Description: Students manipulate a quadrupole ion trap (Paul trap) and study the behaviour of lycopodium spores in an electric quadrupole field.
Before taking part in this experiment, students should already know about
- electric fields, especially about the visualisation of electric field lines e.g. between two electrically charged spheres
- how a transformer works, AC voltage
- how to measure voltages with a multimeter
- what antiparticles are and why CERN's antimatter factory is studying anti-hydrogen atoms (optional)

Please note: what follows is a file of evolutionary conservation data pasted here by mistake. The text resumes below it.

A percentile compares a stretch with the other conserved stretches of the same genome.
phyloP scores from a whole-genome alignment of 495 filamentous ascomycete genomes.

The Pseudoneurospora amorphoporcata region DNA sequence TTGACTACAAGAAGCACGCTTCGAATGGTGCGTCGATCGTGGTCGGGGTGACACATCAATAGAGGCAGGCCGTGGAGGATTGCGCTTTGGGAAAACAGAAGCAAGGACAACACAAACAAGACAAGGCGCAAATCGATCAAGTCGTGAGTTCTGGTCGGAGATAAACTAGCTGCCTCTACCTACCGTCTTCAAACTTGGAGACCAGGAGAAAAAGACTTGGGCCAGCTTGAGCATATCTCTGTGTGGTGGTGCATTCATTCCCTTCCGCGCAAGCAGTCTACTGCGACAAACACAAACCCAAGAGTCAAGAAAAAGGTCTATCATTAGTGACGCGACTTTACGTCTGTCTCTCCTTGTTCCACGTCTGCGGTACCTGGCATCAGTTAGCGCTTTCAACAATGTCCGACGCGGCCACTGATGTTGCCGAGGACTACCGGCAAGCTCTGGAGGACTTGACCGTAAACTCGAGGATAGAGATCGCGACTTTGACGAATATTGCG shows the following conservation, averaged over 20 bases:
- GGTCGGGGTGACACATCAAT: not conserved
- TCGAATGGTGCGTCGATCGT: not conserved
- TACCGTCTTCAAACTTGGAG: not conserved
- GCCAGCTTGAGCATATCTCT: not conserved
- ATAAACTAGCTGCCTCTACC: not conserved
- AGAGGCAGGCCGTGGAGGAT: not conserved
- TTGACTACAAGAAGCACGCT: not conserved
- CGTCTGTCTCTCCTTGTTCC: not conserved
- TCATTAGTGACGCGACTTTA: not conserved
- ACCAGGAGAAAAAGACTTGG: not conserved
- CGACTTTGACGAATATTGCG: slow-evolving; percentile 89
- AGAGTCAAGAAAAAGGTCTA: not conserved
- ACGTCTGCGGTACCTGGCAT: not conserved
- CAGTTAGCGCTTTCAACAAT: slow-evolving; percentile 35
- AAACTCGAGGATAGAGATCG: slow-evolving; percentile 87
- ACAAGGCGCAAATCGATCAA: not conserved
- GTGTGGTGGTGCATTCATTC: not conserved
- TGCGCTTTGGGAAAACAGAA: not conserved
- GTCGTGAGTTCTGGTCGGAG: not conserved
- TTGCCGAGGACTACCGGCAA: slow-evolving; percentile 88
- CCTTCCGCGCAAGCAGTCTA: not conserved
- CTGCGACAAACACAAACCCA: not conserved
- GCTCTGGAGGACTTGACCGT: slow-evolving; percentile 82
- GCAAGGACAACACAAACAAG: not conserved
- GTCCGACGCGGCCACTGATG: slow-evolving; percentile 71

What students will learn:
- how electrically charged particle can be trapped using electric fields
- why particle traps are used in CERN's antimatter factory
Link to CERN physics: Antiparticles are produced in particle collisions in the LHC all the time. However, it is very difficult to study antimatter (stable particle systems made of antiparticles such as anti-hydrogen atoms). In CERN's antimatter factory, several experiments try to trap antimatter using particle traps, and study its properties to solve the matter-antimatter asymmetry problem. GBAR, for example, wants to study the effect of gravity on anti-hydrogen atoms.
Availability: Can be included in the S'Cool LAB Days at CERN itinerary.
Minimum age: 16
Recommended age: 17-19